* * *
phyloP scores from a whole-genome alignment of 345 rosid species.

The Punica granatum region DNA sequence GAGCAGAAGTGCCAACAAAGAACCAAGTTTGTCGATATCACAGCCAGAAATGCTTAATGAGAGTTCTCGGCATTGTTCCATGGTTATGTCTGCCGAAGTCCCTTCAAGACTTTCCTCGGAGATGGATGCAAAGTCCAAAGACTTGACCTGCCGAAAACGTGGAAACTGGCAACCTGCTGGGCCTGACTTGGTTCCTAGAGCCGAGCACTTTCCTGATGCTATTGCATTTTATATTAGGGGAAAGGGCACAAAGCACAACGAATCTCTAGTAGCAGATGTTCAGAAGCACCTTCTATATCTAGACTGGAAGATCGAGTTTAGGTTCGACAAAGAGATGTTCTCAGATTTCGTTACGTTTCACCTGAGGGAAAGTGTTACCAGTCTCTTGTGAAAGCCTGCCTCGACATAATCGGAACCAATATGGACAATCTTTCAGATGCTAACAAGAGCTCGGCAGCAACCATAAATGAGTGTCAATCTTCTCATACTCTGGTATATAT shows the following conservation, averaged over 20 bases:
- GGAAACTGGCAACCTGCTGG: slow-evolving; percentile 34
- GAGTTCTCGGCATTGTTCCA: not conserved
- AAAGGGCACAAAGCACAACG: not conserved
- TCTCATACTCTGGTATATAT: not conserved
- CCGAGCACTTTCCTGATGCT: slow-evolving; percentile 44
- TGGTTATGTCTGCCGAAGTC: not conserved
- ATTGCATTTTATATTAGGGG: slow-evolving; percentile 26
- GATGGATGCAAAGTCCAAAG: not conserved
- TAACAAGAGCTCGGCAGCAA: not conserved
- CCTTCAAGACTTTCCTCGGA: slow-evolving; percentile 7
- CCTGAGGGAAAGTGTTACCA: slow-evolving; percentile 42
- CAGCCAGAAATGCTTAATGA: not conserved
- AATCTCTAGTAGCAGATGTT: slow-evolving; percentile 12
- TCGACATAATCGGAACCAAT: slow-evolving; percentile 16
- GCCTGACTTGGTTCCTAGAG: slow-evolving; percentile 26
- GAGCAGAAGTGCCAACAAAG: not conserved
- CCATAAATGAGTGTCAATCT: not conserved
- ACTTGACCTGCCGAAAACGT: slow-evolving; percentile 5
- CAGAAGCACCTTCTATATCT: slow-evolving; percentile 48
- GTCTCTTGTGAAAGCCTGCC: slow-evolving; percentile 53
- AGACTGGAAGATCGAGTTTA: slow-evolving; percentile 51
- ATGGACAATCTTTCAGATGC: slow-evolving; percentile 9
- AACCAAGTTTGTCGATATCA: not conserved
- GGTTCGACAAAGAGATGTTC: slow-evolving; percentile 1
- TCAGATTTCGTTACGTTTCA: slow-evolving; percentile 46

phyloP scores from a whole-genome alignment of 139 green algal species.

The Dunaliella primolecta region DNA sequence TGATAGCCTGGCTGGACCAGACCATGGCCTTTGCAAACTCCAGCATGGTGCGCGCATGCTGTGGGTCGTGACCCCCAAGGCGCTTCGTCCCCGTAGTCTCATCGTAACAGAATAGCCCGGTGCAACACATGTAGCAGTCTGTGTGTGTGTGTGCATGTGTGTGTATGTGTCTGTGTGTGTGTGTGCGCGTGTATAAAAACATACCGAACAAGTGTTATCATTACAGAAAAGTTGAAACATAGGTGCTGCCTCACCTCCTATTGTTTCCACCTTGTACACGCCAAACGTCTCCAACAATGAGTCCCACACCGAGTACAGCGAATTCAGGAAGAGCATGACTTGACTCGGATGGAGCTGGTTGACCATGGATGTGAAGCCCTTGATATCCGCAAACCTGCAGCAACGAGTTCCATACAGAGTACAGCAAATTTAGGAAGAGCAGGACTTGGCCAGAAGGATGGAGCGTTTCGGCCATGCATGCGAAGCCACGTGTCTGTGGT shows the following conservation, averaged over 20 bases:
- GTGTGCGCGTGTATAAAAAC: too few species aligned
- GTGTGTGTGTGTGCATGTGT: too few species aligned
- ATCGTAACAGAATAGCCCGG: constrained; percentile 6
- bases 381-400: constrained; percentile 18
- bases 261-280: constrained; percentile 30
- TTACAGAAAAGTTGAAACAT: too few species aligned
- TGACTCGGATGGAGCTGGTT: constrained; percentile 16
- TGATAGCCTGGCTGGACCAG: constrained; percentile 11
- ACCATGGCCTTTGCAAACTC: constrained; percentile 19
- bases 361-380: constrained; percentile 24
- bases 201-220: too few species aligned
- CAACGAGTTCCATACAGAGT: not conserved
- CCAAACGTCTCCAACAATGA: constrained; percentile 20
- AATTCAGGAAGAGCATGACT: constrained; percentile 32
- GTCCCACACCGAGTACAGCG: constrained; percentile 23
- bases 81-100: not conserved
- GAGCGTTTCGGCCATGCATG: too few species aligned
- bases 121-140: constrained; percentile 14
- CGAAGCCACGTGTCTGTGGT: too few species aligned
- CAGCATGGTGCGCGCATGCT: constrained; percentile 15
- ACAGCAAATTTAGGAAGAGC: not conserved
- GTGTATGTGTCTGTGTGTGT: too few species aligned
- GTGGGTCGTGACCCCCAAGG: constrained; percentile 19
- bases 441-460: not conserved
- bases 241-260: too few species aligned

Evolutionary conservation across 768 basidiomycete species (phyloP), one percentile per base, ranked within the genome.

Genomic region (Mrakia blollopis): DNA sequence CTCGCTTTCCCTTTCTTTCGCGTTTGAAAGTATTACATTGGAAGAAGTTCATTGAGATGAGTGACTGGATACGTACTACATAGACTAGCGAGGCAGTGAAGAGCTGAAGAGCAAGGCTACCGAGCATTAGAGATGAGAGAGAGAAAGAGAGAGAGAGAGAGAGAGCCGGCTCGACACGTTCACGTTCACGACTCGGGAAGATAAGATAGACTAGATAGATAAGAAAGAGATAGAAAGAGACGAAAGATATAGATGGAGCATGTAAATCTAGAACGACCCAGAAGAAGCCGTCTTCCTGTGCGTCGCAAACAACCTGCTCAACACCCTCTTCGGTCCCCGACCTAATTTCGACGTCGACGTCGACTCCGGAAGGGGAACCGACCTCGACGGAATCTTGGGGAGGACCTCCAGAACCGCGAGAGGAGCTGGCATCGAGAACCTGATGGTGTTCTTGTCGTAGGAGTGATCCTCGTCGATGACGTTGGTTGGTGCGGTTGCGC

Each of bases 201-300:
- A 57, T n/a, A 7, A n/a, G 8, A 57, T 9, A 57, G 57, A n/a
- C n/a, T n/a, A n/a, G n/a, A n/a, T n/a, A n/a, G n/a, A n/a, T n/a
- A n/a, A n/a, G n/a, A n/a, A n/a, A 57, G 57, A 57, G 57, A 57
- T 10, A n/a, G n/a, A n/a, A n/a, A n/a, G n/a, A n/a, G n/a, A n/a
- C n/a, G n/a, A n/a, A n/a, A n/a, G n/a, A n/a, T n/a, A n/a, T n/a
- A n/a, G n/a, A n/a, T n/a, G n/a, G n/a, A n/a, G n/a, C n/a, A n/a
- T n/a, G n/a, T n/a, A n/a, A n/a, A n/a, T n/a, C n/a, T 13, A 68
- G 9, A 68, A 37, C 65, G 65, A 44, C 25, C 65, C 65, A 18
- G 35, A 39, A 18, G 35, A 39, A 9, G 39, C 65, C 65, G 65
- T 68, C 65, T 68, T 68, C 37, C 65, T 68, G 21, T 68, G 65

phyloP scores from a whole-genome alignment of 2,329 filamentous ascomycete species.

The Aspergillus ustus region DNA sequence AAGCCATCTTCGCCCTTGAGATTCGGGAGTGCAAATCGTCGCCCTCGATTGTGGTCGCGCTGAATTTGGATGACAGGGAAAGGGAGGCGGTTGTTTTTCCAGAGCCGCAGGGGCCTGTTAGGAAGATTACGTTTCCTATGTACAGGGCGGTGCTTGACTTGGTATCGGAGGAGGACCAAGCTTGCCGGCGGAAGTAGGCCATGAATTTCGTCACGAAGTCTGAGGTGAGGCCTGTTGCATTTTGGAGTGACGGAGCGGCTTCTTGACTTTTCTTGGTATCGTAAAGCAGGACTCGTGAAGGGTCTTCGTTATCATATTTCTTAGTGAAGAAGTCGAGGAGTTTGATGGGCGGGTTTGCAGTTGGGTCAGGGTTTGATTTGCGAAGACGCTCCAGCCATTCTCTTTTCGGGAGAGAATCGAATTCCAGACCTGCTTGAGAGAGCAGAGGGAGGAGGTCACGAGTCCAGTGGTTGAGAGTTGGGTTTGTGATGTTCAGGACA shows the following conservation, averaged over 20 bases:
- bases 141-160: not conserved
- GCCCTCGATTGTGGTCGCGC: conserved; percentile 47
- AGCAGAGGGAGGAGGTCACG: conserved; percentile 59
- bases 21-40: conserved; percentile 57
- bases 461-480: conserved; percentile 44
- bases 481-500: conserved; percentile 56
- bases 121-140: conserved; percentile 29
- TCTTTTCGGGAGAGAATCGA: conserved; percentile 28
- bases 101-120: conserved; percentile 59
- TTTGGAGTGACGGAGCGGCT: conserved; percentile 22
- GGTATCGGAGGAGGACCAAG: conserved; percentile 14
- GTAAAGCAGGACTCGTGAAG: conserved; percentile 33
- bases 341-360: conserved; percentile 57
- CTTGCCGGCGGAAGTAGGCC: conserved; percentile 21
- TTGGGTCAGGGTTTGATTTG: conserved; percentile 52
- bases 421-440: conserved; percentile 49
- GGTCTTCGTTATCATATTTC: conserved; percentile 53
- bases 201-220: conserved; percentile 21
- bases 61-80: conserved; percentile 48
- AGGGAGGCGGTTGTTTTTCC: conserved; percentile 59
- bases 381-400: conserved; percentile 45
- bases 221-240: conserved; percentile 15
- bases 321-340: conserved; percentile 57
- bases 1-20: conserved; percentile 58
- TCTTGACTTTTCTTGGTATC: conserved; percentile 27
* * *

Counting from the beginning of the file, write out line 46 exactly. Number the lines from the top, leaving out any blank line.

- GAGCGTTTCGGCCATGCATG: too few species aligned